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Managing Customer Expectations In Times Of Social Media

At this point, it is important to answer the crucial question: "Who owns the customer in your firm?" If the answer is everyone, then it means no one

Photo Credit : Umesh Goswami

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Listening to customers and incorporating changes to your business based on their feedback sounds quite common sensical and intuitive. This requires a mindset of customer centricity and discipline to follow through. In the last few decades, firms have successfully implemented surveys and other listening mechanisms like service call reports, transaction surveys, mystery shopping, shop audits, account management reviews, etc. to update their business systems and processes.

However, the customer expectations are changing quite rapidly, thanks to the pace and agility of social media. These expectations are not only a function of what's happening in your industry or the adjacency but are also shaped by practices in sectors not connected to your business. Here is an anecdote: I was interviewing a senior manager in an engineering major as part of a satisfaction survey. He was elaborating his dissatisfaction with the process of product delivery and the status of his shipment from a vendor. He made an interesting point about how he could track his order, as small as less than Rs 200, on food delivery app 'Swiggy' but he was not aware of the location of his shipment which runs upwards of a few crores of rupees. Evidently, it is nigh impossible to insulate a business from practices in other sectors.

There are two aspects impacting the customer expectations. One is the fungibility of the practices expected. What I saw in an app yesterday, I expect in the others irrespective of whether comparable or not. Therefore, it is crucial to stay latest and updated on customer experience. Second is the pace at which these experiences are shared with their immediate networks. Some studies highlight the increased level of research consumers do today compared to the past.

While this situation makes most brands vulnerable, I believe that this opens a great opportunity for brands to position themselves. To make this happen, the key questions each brand owner needs to ask are:

1.    How good is the listening mechanism in the firm? What are the sources and how are these connected back to the business processes?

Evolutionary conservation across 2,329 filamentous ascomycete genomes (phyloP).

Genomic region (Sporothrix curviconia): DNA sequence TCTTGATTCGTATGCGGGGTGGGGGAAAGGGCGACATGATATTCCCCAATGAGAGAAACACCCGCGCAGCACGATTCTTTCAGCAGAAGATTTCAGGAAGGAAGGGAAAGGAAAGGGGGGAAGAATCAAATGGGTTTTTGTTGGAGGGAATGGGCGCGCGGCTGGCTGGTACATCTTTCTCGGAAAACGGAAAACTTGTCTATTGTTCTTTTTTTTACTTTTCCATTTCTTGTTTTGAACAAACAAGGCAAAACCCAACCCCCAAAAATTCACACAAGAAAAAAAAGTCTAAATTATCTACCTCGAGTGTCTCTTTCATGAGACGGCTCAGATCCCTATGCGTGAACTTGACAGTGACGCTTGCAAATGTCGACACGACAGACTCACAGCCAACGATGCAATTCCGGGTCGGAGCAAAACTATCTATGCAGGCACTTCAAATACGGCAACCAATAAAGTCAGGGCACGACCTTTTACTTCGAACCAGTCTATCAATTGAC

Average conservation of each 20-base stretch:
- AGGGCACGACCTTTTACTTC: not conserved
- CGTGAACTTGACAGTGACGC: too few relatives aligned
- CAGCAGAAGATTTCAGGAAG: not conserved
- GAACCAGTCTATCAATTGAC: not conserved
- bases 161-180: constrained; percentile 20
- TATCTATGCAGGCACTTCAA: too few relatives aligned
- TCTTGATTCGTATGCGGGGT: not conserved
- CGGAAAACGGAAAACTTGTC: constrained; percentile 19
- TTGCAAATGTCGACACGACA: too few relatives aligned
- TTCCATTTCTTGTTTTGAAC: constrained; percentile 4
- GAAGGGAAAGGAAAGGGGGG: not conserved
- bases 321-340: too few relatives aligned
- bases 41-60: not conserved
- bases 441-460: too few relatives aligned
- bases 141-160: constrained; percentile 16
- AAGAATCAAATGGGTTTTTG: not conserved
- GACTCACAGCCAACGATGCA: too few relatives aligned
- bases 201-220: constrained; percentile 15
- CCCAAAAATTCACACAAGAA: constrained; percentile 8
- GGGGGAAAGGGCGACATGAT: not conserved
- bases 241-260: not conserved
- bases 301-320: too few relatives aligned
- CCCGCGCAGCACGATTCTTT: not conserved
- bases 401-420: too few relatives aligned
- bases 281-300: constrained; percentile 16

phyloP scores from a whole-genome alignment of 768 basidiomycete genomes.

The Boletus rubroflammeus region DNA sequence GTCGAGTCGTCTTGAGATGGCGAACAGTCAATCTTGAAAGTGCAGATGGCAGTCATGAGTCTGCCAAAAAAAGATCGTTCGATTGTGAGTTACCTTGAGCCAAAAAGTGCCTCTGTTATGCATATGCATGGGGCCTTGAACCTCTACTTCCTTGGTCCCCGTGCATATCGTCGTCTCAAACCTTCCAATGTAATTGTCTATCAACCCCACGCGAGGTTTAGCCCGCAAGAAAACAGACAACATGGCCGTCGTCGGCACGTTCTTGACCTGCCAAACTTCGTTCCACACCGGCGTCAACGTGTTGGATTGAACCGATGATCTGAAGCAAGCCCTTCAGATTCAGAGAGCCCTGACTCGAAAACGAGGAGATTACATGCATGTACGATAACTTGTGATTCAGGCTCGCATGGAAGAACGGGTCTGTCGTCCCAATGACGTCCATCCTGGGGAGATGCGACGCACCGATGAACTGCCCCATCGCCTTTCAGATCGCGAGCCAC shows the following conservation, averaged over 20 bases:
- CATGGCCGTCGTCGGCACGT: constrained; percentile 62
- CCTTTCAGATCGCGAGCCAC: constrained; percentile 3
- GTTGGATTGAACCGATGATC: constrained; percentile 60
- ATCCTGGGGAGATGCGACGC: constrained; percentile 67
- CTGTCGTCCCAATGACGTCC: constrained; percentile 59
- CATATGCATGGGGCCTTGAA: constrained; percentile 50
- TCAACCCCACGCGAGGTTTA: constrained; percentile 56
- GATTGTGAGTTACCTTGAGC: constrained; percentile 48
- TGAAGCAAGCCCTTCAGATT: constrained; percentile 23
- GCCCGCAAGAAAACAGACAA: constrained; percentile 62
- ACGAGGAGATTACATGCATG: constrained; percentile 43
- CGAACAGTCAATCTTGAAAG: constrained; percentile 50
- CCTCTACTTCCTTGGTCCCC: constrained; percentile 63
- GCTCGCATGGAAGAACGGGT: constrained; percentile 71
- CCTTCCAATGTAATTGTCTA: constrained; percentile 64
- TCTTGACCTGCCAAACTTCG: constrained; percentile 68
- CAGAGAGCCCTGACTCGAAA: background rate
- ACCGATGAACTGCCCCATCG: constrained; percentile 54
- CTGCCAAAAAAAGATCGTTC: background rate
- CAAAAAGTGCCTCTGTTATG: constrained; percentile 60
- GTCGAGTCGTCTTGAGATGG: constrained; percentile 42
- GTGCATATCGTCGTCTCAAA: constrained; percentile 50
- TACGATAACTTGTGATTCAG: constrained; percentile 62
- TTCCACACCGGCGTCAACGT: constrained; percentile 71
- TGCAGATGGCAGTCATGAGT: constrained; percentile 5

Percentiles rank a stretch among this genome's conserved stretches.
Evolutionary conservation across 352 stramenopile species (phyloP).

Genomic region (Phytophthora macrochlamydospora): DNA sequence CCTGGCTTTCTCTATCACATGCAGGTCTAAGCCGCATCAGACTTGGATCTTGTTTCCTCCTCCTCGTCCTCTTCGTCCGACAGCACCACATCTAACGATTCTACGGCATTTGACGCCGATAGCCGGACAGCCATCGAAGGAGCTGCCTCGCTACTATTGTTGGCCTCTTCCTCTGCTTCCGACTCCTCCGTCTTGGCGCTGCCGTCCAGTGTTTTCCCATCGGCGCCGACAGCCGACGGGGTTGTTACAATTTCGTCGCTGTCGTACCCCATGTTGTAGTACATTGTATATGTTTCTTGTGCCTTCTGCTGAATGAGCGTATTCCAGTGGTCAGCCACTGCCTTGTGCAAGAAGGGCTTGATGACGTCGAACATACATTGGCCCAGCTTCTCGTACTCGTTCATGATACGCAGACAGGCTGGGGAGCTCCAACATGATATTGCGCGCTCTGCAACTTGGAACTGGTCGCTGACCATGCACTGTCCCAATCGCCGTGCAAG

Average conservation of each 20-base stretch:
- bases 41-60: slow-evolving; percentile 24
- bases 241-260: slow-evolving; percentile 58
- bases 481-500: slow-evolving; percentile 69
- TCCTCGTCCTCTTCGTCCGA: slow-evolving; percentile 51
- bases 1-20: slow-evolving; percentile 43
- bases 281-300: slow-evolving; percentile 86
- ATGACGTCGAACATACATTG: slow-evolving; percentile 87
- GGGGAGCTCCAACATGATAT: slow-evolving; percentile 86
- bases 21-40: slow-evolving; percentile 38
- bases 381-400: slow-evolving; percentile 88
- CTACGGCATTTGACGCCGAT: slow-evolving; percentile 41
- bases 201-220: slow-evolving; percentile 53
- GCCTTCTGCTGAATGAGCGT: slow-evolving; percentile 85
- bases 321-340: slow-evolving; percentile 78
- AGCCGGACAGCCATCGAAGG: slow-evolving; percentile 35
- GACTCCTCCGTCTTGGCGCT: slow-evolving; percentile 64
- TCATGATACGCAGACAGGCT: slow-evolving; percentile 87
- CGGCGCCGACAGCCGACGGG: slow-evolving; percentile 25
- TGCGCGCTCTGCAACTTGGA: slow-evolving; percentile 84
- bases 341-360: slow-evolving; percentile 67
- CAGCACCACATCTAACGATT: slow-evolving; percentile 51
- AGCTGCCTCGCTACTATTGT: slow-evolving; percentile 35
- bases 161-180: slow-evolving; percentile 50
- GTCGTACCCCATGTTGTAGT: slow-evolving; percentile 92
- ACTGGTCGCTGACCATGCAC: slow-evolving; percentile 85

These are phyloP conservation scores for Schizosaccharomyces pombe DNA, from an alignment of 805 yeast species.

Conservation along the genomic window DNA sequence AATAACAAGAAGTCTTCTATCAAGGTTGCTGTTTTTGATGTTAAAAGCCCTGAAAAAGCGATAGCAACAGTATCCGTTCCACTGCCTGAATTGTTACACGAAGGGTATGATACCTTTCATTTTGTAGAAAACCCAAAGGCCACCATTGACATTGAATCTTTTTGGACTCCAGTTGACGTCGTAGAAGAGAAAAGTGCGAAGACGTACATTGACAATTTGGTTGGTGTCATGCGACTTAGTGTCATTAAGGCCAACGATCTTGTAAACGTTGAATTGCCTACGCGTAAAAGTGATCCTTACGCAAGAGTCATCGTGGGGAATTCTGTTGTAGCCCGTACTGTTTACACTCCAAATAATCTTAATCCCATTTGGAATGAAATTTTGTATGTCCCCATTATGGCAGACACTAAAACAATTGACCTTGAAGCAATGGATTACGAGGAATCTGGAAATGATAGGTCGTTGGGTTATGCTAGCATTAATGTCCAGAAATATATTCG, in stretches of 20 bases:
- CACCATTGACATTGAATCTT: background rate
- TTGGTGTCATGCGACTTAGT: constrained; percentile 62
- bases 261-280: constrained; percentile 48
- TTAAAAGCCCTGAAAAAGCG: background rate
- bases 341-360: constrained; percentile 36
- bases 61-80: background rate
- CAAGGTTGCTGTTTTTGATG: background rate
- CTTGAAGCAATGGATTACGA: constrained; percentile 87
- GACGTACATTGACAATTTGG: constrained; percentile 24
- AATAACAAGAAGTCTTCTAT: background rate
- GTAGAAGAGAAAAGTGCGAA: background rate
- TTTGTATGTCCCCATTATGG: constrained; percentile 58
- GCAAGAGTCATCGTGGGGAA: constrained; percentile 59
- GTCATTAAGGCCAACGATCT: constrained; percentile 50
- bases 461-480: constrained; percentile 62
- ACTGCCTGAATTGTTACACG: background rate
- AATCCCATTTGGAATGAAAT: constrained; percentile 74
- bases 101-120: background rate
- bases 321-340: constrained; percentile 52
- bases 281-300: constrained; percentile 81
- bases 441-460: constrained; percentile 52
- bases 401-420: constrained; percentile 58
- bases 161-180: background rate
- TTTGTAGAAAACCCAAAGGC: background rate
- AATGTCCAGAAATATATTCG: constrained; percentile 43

2.    How effectively are you able to track and analyse these and make meaningful actions for different functions in the firm?
3.    Who owns the listening mechanisms and how empowered are these people? Can they influence the actions of each of the departments?
4.    Do you have a close looping framework? How do plan to react if you are hit suddenly by a negative social media incident? In the same breath, how do you leverage if there are positives going around in the social media?

I am sure most firms would say that they have a digital marketing team who would take care of this. Is the digital marketing team enabled to handle this? Can they influence the actions in various departments? Are they knowledgeable enough on the product, process and various customer interaction points in the journey?
I believe that firms need to integrate the digital marketing team with the process owners as well as the department heads. Creating new governance structures to develop this culture is a very important requirement in the industry today. HR needs to be involved to create programs and training modules to sensitise all the customer facing people on this. It is equally important to think of this during the budgeting activity and create opportunities for each business unit to include this in their budget plans.

While technology will be an important driver to manage this, the ability of firms to integrate people, process and systems to create a listening organisation is of utmost importance. Using employees as brand ambassadors to create a positive word of mouth is also a great idea. PR is another strong tool to leverage the power of social media.

Unless leadership team takes an active role in this process, this will lie as an isolated activity in the firm and brands will not be able to leverage these opportunities effectively. At this stage, it is important to answer the crucial question: "Who owns the customer in your firm?" If the answer is everyone, then it means no one.

Disclaimer: The views expressed in the article above are those of the authors' and do not necessarily represent or reflect the views of this publishing house. Unless otherwise noted, the author is writing in his/her personal capacity. They are not intended and should not be thought to represent official ideas, attitudes, or policies of any agency or institution.


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Chandramouli Srinivasan

The author is Chief Operating Officer, Feedback Business Consulting

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